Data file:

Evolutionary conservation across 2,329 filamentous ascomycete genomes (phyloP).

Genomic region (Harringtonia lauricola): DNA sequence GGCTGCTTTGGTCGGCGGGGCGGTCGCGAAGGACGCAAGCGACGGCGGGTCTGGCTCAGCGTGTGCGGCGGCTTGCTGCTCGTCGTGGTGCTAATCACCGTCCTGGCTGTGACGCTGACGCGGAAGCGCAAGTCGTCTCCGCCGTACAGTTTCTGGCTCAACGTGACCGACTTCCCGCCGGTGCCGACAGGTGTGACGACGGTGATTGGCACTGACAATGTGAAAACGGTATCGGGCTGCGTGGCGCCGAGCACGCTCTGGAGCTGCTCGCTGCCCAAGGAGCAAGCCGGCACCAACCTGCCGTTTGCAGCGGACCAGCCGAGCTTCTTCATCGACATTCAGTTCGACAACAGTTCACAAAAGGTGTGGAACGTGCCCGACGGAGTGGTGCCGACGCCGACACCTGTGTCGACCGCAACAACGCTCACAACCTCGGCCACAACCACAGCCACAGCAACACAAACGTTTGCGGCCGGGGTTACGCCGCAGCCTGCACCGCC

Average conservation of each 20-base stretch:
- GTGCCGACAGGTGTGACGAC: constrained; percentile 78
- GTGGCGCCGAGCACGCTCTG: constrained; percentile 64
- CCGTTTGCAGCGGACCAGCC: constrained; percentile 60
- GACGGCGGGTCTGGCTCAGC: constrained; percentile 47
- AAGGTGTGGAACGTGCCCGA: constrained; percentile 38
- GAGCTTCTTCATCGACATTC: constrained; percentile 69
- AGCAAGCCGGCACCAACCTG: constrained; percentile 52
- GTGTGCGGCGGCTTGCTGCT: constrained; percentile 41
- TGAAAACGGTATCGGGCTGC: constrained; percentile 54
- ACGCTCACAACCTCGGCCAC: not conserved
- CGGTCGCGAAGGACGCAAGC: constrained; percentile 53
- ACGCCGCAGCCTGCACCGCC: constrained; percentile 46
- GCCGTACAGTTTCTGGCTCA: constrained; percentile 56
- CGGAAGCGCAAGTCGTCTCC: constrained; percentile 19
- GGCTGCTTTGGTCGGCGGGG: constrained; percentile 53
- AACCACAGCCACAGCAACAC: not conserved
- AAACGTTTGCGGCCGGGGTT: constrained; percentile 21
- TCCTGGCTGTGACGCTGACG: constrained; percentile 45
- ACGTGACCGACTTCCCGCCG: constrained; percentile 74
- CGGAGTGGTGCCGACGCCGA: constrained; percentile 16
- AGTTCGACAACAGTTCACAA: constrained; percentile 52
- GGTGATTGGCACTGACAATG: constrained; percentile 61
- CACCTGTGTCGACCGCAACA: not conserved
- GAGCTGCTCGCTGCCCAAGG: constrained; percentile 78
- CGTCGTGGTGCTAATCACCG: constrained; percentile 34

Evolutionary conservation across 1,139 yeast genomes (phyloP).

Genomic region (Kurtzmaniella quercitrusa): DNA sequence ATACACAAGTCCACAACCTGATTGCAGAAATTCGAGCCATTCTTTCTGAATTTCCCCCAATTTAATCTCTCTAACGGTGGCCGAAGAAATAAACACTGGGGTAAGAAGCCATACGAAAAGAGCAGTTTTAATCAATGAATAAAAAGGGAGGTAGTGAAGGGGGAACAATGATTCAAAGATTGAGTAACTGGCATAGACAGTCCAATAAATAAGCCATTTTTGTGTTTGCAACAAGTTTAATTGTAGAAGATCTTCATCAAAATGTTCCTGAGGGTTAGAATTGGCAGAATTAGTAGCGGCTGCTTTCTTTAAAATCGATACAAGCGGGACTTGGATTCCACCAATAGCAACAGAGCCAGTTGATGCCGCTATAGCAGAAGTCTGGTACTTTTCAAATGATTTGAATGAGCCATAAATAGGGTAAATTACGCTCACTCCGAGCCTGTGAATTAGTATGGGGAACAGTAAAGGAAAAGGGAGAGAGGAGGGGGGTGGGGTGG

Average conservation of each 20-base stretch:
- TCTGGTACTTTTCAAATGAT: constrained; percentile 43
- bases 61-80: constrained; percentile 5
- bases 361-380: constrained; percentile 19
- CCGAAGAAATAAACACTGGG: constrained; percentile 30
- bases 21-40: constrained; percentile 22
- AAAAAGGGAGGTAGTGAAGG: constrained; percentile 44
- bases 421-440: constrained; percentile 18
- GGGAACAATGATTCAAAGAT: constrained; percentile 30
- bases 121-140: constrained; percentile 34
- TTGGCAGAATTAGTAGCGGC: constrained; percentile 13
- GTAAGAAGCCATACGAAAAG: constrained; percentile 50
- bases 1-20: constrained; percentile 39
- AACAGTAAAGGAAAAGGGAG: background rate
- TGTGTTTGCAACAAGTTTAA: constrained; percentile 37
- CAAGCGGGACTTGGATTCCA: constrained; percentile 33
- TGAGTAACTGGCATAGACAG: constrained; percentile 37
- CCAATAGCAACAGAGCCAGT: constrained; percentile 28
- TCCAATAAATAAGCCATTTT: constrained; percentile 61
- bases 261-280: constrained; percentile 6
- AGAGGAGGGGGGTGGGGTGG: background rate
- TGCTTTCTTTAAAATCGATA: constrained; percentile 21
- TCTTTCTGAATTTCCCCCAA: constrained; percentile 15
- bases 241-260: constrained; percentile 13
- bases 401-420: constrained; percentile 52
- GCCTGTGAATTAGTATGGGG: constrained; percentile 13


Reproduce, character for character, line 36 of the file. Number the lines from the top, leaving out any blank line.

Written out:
- bases 21-40: constrained; percentile 22